Longlist announced for Baileys Women’s Prize for Fiction 2014

Women's Prize for Fiction

The Baileys Women’s Prize for Fiction 2014 judges have released the longlist of 20 nominees for the prestigious British prize formerly known as the Orange Prize. The five judges each read 158 novels before choosing the 20 that make up the longlist. The nominees, in alphabetical order, are:

Chimamanda Ngozi Adichie – Americanah

Margaret Atwood – MaddAddam

Suzanne Berne –  The Dogs of Littlefield

Fatima Bhutto – The Shadow of the Crescent Moon

Claire Cameron –  The Bear

Lea Carpenter – Eleven Days

M.J. Carter – The Strangler Vine

Eleanor Catton – The Luminaries

Deborah Kay Davies – Reasons She Goes to the Woods

Elizabeth Gilbert – The Signature of All Things

Hannah Kent – Burial Rites

Rachel Kushner – The Flamethrowers

Jhumpa Lahiri – The Lowland

Audrey Magee – The Undertaking

Eimear McBride – A Girl Is A Half-Formed Thing

Charlotte Mendelson – Almost English

Anna Quindlen – Still Life with Bread Crumbs

Elizabeth Strout – The Burgess Boys

Donna Tartt – The Goldfinch

Evie Wyld – All The Birds, Singing

The judges still have to narrow these 20 books down to the six that will constitute the shortlist, which will be announced on April 7. The prize will be awarded on June 4. It comes with a check for 30,000 pounds (just over $50,000).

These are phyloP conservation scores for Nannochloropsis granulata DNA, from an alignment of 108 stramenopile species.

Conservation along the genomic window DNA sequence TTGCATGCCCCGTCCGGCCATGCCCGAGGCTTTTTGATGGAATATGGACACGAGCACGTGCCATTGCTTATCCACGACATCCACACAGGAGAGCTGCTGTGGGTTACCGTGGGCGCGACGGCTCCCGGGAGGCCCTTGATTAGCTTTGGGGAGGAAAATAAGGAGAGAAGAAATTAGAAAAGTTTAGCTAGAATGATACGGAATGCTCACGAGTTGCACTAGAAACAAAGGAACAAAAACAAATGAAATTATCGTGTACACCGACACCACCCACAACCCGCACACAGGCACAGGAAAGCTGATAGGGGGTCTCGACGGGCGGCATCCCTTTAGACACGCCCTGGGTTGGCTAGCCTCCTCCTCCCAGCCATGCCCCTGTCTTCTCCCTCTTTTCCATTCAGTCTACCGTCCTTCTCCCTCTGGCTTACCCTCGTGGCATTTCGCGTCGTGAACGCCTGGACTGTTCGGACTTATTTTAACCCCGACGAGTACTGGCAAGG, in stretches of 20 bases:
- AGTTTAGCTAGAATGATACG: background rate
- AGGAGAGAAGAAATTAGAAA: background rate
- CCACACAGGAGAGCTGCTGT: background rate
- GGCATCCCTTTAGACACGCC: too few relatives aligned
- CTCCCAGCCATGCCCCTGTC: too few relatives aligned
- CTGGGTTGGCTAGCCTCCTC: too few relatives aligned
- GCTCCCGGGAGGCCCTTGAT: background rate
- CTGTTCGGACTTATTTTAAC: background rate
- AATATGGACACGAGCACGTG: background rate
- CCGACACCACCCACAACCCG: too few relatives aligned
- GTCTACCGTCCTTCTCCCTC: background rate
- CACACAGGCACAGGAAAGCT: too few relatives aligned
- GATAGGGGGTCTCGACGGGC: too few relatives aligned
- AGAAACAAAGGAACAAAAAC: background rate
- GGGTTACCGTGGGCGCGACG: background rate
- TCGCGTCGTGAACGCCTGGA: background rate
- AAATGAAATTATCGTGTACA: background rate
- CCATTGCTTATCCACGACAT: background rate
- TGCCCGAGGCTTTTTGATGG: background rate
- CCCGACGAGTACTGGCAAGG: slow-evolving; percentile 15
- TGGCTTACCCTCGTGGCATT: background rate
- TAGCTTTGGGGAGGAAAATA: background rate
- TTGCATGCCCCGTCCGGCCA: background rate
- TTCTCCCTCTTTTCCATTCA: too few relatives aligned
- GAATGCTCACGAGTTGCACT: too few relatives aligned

Helen Fraser, Chair of Judges, said: “This is a fantastic selection of books of the highest quality – intensely readable, gripping, intelligent and surprising – that you would want to press on your friends, and the judges have been doing just that.”

The judging committee comprises Mary Beard, Professor of Classics at the University of Cambridge; writer Denise Mina; Times of London columnist, author and screenwriter, Caitlin Moran; BBC broadcaster and journalist, Sophie Raworth; and Fraser, the former Managing Director of Penguin Books UK and Chief Executive of the Girls’ Day School Trust.

The list includes writers from the UK, Ireland, the U.S., Australia, New Zealand, India, Pakistan, and Nigeria. The list includes two previous Orange Prize winners: American Suzanne Berne won in 1999 for her novel A Crime in the Neighborhood, and Nigerian Chimamanda Ngozi Adichie won in 2007 for Half of a Yellow Sun.

Eleanor Catton’s second novel, The Luminaries, set in 19th century New Zealand gold mining country, won the Man Booker Prize for 2013, which was awarded on Oct. 14. Fatima Bhutto is the niece of former Pakistani prime minister Benazir Bhutto.

Also worth noting is that the list of 20 books includes six first novels and seven second novels, suggesting that the newer and/or younger women writers are already working at a very high level. Another interesting tidbit is that American novelists have won the prize the last five years straight, something viewed with distaste by some British cultural critics.

Four of the books have not yet been published in the United States. But don’t expect that to remain the case for very long.


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